Reprinted with the permission of the Atlanta Journal and the Atlanta Constitution.

Child welfare fixes expected to be costly
Rebuilding crippled system could take three years, says state's Human Resources commissioner.
Ron Martz - Staff
Thursday, July 20, 2000

It will cost more than $20 million next year to begin fixing the flaws in Georgia's child welfare system, a state official who oversees the agency said Wednesday.

Human Resources Commissioner Audrey Horne, whose department includes the troubled child welfare system, said it may take up to three years to fix all the problems.

Horne on Wednesday presented her board of directors with a program she called a "Special Child Welfare Initiative" as part of the agency's budget package for fiscal 2002.

Hundreds of children have died in the past five years after coming to the agency's attention. And the Georgia Bureau of Investigation, in probing 13 recent deaths of abused children, said the child welfare agency's sloppy work, bad decisions and widespread inefficiency contributed to 10 of those deaths.

Horne said the initiative must be funded.

"It's a major step and a step we need to take because we need to build credibility to get us where we need to be in this department," Horne said at a board meeting at Lake Lanier Islands. DHR has an annual budget of about $1.2 billion.

The initiative leans heavily on many of the recommendations made by the Child Protective Services Task Force that earlier this year called for sweeping reforms in how Georgia protects its children.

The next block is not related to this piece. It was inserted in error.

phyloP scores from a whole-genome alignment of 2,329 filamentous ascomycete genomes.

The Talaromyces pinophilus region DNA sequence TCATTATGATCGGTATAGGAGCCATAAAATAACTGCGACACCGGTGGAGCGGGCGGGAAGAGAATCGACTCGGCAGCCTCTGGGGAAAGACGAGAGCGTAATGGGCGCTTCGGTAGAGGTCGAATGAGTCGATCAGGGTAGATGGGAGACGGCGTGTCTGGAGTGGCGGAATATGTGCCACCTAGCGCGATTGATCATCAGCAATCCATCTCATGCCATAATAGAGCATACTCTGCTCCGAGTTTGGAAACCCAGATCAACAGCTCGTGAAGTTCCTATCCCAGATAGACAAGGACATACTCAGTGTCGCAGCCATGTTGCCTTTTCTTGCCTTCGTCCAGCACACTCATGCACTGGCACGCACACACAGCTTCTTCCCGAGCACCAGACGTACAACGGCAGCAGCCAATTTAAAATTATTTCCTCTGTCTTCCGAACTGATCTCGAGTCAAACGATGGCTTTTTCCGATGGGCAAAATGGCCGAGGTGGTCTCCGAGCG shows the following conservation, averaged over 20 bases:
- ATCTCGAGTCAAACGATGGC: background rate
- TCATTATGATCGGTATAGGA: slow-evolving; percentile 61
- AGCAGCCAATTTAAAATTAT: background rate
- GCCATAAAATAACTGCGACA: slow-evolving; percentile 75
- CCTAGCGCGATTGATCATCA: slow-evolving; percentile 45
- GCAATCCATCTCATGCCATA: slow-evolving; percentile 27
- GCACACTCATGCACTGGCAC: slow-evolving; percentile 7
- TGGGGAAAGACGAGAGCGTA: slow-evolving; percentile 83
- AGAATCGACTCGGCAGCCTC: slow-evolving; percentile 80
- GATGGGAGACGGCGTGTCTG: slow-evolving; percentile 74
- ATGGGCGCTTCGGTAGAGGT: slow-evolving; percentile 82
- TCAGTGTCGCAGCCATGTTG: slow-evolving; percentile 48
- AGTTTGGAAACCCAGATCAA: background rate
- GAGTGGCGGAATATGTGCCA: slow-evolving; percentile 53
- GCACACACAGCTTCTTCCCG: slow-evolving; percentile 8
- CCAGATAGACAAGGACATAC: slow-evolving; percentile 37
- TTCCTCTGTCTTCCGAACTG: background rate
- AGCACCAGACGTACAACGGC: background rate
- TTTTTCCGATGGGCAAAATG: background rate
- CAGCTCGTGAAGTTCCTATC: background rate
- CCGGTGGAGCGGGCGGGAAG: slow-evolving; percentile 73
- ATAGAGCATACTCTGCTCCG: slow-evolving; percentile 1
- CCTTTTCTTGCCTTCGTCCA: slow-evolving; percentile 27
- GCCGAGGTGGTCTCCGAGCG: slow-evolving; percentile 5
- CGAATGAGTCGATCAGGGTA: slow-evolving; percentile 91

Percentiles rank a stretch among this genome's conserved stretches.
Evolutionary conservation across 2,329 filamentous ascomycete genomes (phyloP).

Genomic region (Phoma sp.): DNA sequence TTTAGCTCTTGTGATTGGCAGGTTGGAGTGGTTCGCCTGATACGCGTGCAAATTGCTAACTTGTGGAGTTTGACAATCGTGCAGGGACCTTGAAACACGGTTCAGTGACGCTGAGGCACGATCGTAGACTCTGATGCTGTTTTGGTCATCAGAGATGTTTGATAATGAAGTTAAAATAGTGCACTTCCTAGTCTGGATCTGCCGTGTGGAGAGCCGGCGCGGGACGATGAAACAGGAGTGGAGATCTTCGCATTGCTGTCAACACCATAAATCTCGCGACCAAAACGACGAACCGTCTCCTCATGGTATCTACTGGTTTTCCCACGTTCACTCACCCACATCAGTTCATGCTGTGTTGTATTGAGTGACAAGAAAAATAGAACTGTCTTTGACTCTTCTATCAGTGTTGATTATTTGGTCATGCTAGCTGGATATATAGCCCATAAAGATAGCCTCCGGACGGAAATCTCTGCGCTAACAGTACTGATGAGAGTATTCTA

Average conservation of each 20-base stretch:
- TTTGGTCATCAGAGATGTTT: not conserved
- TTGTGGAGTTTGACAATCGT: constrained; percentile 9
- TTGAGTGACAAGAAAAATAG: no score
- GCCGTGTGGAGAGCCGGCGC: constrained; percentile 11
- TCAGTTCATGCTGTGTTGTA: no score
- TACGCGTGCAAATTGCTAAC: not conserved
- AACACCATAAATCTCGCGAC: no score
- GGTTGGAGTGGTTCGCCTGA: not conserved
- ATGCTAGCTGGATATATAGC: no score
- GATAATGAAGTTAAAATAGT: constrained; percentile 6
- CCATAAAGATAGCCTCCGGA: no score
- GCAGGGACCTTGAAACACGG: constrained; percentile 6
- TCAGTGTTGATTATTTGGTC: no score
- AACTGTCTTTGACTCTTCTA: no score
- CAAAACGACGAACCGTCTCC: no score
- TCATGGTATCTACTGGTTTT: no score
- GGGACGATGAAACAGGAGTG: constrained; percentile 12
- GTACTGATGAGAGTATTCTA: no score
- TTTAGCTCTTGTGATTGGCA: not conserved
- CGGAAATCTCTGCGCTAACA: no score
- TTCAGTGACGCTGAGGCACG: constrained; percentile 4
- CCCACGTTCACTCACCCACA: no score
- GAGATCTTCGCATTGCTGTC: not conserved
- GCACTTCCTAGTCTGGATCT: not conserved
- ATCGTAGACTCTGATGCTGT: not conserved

Among the proposals in the initiative:

The initiative won praise from board members and child advocates.

"This is the best child welfare budget I've seen in years. It addresses the whole system rather than just pieces," said Normer Adams, executive director of the Georgia Association of Homes and Services for Children.

Todd Jarrell of Columbus, vice chairman of the DHR board, said the initiative is designed to elevate the level of child welfare services.

"This has been our No. 1 priority for the year," Jarrell said.

Kenneth Jones, budget director for DHR, said the proposals are still being fine-tuned and the $20 million estimate for the first year is subject to change before a budget is presented to the board in mid-August.

According to Jones, the governor's Office of Planning and Budget has asked state agencies to limit their fiscal 2002 budget requests to no more than 3 percent over their current base budget.

DHR's target, he said, is $39 million, but the $20-plus million for the child welfare initiative would have to come from other funds allocated by the General Assembly.

The Department of Human Resources board discussed major budget items for fiscal 2002. In addition to a $20 million child welfare initiative, other items, not yet with price tags, include:

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